By RTCC Staff
A new atlas has been published to help reduce the impact of extreme weather events and climatic variability on human health.
The atlas, compiled by the World Health Organisation (WHO) and the World Meteorological Organisation (WMO), tracks shifting patterns of disease and identifies regions that could become more prone to outbreaks associated with extreme weather events.
Major flooding events have more than doubled since 1970 and extreme weather events have tripled since 1960.
Haiti has suffered at the hands of several tropical storms and an earthquake in recent years, with outbreaks of cholera and the H1N1 virus developing in the aftermath.
The atlas, launched at the World Meteorological Congress in Geneva, shows how improved climate data can improve early warning systems to reduce the impact of climate variability on health.
“Stronger cooperation between the meteorological and health communities is essential to ensure that up-to-date, accurate and relevant information on weather and climate is integrated into public health management at international, national and local levels,” said Michel Jarraud, Secretary-General, WMO.
The spread of some infectious diseases including cholera, malaria and dengue can vary by a factor of 100 depending on climatic conditions.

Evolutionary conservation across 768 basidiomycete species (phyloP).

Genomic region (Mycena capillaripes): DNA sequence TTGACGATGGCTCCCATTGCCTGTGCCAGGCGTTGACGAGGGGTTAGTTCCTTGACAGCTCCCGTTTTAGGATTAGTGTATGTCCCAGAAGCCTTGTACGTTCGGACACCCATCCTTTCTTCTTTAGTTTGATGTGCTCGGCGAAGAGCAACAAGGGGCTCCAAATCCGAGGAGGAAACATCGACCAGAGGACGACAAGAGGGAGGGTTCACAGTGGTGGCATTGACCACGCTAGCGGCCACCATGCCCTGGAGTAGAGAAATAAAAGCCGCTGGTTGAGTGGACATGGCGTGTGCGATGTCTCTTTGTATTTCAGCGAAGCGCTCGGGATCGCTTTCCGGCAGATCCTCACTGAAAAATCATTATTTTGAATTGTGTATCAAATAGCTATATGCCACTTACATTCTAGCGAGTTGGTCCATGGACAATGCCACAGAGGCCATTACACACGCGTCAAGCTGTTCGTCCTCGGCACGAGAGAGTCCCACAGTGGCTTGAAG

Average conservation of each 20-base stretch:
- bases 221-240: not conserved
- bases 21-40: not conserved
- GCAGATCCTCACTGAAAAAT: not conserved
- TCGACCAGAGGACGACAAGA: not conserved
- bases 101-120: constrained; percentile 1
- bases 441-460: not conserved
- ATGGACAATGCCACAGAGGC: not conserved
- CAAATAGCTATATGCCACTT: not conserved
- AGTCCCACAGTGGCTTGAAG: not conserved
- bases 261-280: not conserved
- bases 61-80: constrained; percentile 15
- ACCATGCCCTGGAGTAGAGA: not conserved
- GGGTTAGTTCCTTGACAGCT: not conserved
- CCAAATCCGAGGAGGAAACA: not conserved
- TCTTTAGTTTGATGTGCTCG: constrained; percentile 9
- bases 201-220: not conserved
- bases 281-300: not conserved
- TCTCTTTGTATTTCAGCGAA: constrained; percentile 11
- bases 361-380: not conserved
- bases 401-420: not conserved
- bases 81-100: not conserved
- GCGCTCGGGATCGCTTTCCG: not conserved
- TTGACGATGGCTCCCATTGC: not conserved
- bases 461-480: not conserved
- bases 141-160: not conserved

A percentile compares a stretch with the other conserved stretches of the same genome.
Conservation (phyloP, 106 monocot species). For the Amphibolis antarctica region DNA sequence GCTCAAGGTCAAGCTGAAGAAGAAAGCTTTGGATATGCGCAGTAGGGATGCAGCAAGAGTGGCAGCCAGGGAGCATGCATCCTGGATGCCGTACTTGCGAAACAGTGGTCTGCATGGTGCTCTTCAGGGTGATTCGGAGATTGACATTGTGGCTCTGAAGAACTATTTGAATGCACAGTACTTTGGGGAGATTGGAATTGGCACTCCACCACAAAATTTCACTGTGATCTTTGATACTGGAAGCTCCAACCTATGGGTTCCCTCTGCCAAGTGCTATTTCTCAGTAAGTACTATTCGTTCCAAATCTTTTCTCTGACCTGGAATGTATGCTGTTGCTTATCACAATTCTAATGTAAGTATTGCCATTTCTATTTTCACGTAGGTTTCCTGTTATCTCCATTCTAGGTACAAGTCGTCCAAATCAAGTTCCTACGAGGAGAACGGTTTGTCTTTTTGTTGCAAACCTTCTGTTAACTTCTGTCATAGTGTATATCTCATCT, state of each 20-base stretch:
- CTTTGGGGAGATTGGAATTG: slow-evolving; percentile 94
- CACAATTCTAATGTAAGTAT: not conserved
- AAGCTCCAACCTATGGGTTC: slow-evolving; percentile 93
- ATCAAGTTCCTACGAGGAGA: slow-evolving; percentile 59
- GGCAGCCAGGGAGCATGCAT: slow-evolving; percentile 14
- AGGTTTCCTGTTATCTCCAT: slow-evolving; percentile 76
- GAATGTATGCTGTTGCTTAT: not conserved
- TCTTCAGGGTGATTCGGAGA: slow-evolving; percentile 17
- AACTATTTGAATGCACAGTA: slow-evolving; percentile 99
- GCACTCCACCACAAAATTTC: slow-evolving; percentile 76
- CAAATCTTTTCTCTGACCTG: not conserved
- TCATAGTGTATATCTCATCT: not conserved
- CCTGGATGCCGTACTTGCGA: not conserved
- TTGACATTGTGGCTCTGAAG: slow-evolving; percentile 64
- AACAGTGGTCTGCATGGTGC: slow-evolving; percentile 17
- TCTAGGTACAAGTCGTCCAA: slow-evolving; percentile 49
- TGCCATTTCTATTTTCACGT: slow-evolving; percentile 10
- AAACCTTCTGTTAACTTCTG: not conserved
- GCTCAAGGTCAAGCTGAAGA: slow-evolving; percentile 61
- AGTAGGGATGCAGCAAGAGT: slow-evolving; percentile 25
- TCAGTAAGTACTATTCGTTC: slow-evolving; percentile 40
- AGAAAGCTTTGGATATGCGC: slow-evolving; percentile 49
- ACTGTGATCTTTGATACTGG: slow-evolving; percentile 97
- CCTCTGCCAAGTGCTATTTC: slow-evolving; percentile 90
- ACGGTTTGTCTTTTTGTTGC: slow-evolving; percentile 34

Adding these variables to existing health risk assessments can improve the identification of potential hotspots increasing the lead time for a public health response.
Increased cooperation can also help responses to impending periods of extreme heat. With continued urbanisation and an increase in the frequency of these events, extreme heat is a growing concern, but one that can be mitigated for.
The success of early warning systems for natural disasters such as cyclones has already been proved as an effective measure to reduce deaths.
Comparable cyclones in Bangladesh in 1970 and 2007 killed 500,000 and 3,000 respectively.
In the case of meningitis, spread of the virus is facilitated by dry and dusty conditions. By pre-empting where and when these will occur, allows targeted vaccination programmes to limit the disease’s impact.